For the Simmons World Challenge, sophomores tackled low breastfeeding rates.
During the January intersession, students and faculty convened for the 11th annual Simmons World Challenge, an intensive, experiential program in which sophomores work in teams to address a global issue. This year, students researched solutions to the low rate of breastfeeding around the world, an issue with many implications for health education and infant nutrition.
Photograph above: Sophomores Maria Soraghan, Josephine Tran-Vong, Celine Breton and Lauren Wagner.
The program challenges students with various majors to research an interdisciplinary issue. Under the direction of political science and international relations Associate Professor Benjamin Cole, students previously have tackled challenges ranging from civic engagement to violence in society.
After spending two weeks researching and listening to guest lecturers on the breastfeeding issue, the students presented their proposed solutions to the Simmons community. They included a mobile app that provides personalized infant health resources to new parents, and a conference and lecture series for medical professionals and students.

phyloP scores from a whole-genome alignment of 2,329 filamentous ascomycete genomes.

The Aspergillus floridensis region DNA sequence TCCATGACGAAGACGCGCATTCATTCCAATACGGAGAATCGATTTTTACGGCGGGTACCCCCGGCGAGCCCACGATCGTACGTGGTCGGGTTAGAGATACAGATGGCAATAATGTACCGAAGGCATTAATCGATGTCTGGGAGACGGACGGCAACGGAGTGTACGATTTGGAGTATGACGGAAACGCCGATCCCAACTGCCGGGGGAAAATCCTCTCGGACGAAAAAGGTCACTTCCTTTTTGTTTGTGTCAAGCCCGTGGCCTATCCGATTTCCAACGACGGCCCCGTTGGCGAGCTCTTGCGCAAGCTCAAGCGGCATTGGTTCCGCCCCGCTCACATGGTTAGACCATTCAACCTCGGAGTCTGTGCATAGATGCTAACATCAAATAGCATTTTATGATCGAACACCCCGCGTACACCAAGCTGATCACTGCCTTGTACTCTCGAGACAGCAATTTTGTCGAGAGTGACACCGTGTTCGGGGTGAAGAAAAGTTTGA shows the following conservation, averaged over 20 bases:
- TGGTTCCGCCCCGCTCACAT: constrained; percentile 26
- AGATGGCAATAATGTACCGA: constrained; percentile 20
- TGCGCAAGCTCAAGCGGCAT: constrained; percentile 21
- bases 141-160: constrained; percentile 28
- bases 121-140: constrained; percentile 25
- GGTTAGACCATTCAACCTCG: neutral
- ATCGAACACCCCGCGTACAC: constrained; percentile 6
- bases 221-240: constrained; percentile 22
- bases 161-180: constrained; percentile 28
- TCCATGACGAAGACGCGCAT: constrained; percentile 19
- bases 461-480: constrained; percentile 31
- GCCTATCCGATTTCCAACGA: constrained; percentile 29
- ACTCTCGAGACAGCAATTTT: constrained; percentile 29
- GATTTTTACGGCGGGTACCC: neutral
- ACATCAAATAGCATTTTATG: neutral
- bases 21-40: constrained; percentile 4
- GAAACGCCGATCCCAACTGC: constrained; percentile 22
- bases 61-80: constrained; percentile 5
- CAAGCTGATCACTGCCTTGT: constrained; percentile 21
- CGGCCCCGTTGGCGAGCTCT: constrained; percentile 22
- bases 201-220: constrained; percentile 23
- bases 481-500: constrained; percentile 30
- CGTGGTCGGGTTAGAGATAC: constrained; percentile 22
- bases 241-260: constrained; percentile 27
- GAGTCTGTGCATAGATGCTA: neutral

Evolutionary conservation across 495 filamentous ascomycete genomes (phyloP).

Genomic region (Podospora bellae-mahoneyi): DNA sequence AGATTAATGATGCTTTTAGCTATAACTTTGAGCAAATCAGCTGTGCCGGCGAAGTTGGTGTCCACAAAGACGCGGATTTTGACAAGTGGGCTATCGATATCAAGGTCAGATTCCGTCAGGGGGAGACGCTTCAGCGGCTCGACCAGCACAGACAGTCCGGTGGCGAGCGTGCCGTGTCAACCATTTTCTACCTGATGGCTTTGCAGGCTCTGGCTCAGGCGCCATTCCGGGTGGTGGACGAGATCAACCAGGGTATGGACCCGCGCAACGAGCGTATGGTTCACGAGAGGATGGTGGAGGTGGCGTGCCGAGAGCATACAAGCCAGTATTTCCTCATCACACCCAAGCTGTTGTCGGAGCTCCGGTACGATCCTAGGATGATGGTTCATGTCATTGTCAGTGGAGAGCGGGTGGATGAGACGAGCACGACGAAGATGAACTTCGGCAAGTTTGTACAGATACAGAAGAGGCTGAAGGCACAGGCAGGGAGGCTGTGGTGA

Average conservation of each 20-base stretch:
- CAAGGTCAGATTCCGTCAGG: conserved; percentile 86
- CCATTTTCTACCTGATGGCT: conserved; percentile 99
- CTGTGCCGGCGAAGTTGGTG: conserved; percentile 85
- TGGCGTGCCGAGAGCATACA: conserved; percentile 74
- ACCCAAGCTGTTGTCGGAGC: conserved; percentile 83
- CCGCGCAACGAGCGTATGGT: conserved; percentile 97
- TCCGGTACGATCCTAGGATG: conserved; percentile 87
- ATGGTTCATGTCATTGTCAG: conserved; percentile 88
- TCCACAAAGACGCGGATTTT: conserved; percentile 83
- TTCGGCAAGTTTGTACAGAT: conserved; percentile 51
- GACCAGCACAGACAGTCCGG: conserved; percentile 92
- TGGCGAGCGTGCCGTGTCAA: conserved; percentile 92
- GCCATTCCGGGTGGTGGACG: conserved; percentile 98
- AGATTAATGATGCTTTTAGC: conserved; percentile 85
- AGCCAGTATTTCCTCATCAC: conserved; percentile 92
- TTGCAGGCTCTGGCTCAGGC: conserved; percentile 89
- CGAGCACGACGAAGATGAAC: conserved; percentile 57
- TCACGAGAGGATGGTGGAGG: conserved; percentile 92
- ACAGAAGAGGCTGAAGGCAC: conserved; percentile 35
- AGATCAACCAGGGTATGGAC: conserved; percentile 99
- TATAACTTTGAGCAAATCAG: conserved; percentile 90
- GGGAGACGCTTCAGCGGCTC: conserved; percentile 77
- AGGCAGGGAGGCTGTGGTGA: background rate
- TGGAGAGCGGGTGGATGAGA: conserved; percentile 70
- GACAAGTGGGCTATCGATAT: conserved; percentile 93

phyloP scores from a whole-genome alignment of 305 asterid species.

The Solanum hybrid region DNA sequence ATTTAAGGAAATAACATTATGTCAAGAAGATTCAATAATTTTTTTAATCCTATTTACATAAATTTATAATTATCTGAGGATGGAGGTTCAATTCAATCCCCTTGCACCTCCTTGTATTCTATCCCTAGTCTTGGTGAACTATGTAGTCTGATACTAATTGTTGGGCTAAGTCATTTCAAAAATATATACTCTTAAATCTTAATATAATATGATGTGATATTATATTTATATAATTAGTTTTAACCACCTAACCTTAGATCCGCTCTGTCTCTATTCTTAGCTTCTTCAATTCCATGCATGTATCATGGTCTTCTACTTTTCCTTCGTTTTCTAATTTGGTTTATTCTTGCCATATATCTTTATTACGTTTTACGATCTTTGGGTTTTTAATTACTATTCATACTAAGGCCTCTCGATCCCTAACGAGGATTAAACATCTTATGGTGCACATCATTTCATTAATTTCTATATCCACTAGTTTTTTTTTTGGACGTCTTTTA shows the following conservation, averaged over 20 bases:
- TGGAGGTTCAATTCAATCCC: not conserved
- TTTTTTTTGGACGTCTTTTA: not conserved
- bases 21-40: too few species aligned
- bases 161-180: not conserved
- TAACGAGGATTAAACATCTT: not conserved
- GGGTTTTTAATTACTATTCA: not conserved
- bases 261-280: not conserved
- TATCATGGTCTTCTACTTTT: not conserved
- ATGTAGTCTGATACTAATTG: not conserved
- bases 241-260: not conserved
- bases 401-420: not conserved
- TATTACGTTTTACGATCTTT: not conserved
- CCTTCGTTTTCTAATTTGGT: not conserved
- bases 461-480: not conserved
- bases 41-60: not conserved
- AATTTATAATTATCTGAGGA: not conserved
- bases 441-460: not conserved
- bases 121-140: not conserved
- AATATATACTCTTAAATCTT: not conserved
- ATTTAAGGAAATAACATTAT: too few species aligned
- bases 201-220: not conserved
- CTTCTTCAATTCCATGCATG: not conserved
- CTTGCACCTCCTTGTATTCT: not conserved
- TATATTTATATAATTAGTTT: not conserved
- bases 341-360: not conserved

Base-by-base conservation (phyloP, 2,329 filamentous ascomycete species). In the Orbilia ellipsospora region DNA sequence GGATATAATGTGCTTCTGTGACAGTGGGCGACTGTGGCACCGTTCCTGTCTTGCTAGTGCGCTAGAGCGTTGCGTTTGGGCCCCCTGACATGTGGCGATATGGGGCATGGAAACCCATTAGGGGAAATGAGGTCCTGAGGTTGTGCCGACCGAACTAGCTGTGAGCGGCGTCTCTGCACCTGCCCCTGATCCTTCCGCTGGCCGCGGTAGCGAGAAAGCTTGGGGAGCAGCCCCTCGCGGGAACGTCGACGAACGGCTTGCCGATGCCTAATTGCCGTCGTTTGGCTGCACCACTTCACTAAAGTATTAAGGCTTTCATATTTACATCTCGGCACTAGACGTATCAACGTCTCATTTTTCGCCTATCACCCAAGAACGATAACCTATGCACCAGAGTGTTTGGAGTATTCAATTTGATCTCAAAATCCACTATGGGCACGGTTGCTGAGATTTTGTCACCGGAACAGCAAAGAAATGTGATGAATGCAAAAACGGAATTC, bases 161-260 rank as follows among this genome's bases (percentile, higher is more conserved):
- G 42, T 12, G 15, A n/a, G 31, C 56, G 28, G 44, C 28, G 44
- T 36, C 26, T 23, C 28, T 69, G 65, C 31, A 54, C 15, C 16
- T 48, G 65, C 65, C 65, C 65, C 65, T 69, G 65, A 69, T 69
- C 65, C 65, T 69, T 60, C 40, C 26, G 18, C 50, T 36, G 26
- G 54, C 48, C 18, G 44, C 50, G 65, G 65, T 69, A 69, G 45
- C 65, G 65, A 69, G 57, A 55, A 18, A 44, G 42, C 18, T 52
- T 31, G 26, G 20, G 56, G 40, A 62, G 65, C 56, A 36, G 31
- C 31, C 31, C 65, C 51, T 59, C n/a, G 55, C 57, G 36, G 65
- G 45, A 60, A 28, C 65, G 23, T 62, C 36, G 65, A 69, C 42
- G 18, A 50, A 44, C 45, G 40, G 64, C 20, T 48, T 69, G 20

“This really changes you as a person,” says Halley Jeremie ’21.
This year’s Challenge includes the program’s first travel component. Thanks to a significant gift, students will head to Argentina this summer to explore infant nutrition challenges there (see story).
“The program has evolved to shaping a type of Simmons student that can go out into the world and express themselves and present their research in a formal way,” says Halley Jeremie ’21, one of the 15 participants. “This really changes you as a person.”